Look away from your author website

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It’s been SOOOO long since I’ve posted, but not for a lack of topics! I’ve actually started creating websites for new authors — really fun stuff when you’ve got about two year’s creativity bottled up inside because you took a job with a boring company (but I digress).

Oftentimes new authors are so amazed to see a website that’s been created for them — it has their own smiling face looking back at them, for Goodness sakes — that they’re speechless. They’re happy, they feel empowered … then they want to smear that lovely website with all sorts of information and text, making it instantly unreadable.

But that’s just my experience.

So I decided to investigate what successful authors’ websites look like and consider the design elements that may be employed on my client’s behalf. At the least, I hope to illustrate to my clients what the websites of successful authors look like, and my investigation has revealed great variety. And great simplicity.

Gillian Flynn is a relative newcomer, with just a handful of books published, so her site doesn’t try to bowl the reader over with images of book covers, instead it creates a mood centering on her most recent work. Note how other book titles are discreetly in the nav bar above, keeping the entire page uncluttered.

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And I love the essay she’s written inside about women’s outlets for violence that makes me want to read her stuff:” …I think women like to read about murderous mothers and lost little girls because it’s our only mainstream outlet to even begin discussing female violence on a personal level. Female violence is a specific brand of ferocity. It’s invasive … Some of the most disturbing, sick relationships I’ve witnessed are between long-time friends, and especially mothers and daughters. Innuendo, backspin, false encouragement, punishing withdrawal, sexual jealousy, garden-variety jealousy — watching women go to work on each other is a horrific bit of pageantry that can stretch on for years.”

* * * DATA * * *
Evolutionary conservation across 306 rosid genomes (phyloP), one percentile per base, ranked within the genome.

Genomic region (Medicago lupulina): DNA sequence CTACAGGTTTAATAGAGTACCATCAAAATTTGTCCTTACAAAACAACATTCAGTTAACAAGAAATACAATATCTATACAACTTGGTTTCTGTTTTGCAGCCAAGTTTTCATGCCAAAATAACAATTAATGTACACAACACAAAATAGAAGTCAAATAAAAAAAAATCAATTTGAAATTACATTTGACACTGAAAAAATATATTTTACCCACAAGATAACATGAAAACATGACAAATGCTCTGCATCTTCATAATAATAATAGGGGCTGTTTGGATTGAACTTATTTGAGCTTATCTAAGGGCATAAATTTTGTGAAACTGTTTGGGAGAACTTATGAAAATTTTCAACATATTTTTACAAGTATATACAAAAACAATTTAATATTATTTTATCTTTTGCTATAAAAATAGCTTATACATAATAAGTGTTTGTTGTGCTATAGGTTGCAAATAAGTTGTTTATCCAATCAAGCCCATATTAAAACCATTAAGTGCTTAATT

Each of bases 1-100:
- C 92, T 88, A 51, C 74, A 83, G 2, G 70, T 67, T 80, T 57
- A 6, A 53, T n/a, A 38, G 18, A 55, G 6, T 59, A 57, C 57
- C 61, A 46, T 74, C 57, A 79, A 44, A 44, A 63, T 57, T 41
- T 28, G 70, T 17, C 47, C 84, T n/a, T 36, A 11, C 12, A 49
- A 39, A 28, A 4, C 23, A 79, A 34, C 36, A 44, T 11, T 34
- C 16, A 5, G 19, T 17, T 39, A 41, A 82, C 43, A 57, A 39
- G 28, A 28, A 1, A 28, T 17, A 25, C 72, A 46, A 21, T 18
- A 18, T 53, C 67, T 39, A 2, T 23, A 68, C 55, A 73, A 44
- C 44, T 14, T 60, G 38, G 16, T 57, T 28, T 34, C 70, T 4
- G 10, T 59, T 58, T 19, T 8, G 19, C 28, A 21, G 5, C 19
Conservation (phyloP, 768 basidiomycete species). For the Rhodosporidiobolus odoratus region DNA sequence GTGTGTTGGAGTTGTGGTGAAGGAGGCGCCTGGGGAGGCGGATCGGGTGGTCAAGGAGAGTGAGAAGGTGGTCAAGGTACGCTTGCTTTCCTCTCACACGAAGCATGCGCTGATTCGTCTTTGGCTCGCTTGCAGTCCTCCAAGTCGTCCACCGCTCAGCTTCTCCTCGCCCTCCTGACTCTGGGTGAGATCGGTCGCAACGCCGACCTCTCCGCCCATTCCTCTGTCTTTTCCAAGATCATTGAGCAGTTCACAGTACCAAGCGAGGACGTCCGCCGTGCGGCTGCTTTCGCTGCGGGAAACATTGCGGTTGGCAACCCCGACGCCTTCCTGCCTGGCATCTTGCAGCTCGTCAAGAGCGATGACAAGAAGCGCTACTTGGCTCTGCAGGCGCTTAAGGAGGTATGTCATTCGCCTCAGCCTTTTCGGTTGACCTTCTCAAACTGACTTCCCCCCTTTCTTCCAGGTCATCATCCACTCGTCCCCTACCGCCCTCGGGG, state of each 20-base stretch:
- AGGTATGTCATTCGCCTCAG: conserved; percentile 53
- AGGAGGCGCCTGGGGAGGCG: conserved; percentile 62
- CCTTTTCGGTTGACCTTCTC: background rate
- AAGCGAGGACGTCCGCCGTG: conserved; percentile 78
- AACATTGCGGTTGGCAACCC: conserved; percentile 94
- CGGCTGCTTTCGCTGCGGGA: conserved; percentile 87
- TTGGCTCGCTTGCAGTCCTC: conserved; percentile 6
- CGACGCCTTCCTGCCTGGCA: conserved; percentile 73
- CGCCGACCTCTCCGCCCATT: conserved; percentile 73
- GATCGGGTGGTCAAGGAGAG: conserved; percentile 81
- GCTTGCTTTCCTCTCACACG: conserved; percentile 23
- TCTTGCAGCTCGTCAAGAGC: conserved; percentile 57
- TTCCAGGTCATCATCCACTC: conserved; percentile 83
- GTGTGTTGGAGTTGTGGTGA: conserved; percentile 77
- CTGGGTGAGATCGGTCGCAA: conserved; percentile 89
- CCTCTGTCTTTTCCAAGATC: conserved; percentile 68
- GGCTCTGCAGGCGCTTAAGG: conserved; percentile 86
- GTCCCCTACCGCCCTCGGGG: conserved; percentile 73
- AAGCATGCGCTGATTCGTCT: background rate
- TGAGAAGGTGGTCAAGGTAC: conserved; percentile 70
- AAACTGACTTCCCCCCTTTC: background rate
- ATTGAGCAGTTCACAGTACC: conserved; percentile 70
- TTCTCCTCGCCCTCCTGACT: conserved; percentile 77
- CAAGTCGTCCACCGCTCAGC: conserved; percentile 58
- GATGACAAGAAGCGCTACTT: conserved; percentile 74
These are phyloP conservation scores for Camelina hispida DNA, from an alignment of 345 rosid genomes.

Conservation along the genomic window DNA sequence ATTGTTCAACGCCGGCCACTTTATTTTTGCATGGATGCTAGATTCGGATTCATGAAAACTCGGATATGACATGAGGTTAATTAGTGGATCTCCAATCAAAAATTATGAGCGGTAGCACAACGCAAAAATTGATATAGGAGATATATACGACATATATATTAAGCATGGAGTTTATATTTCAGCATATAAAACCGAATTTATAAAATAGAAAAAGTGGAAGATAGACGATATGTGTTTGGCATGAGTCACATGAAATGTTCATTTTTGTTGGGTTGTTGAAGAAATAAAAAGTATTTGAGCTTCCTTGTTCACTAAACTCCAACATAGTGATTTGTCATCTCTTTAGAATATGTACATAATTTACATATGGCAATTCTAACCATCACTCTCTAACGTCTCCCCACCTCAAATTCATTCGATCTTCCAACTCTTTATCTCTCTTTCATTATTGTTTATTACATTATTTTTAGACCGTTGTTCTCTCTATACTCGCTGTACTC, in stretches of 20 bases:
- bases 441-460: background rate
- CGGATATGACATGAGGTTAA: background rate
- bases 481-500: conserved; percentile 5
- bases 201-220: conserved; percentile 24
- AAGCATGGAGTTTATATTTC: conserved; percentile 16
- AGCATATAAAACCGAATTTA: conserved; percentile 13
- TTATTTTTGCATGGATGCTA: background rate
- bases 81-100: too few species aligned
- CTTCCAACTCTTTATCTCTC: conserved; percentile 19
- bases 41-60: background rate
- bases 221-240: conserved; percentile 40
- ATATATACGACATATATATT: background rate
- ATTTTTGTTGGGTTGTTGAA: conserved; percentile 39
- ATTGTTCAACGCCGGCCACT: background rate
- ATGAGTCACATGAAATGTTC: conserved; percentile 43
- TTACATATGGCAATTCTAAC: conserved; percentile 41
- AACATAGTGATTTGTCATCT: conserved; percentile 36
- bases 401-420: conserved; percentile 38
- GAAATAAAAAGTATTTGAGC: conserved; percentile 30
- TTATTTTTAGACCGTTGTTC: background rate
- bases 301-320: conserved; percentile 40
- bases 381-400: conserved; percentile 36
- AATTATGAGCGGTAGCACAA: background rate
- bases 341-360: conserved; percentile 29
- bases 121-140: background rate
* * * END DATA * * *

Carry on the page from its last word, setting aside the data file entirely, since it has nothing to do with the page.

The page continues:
Many major authors focus their websites on their most recent work, like Dennis Lehane whose home page is a simple image of his most recent book cover. It’s interesting, because you have to interact with the site (click on a link or scroll) to get any info. (And it’s out of date, hello??)

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Dan Brown‘s site goes on and on and on — yet in a unified, cryptic design that’s perfect for his genre. Below are two screenshots, the first being your initial view of his site, the second (info about Brown) comes into view when you scroll down. It’s also quite lovely and dark…

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Two sites I really enjoyed were for authors James Patterson and Neil Gaiman, and when I look at them I think “do these guys ever sleep??” because the sites are reflections of their wildly prolific personalities. Patterson has movie reviews on his site alongside DOZENS of book covers. And he has been working on a platform to get kids more involved in reading to boot.

Gaiman is playing the piano on his site, which made me take note of the use of embedded video, a growing trend (yet hopefully more stable than it used to be) … oooh, I better get back to work on my client’s stuff, this really raises the bar.

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This has been a fun little side trip — it’s helpful to get your nose out of your own stuff sometimes and look around for inspiration.

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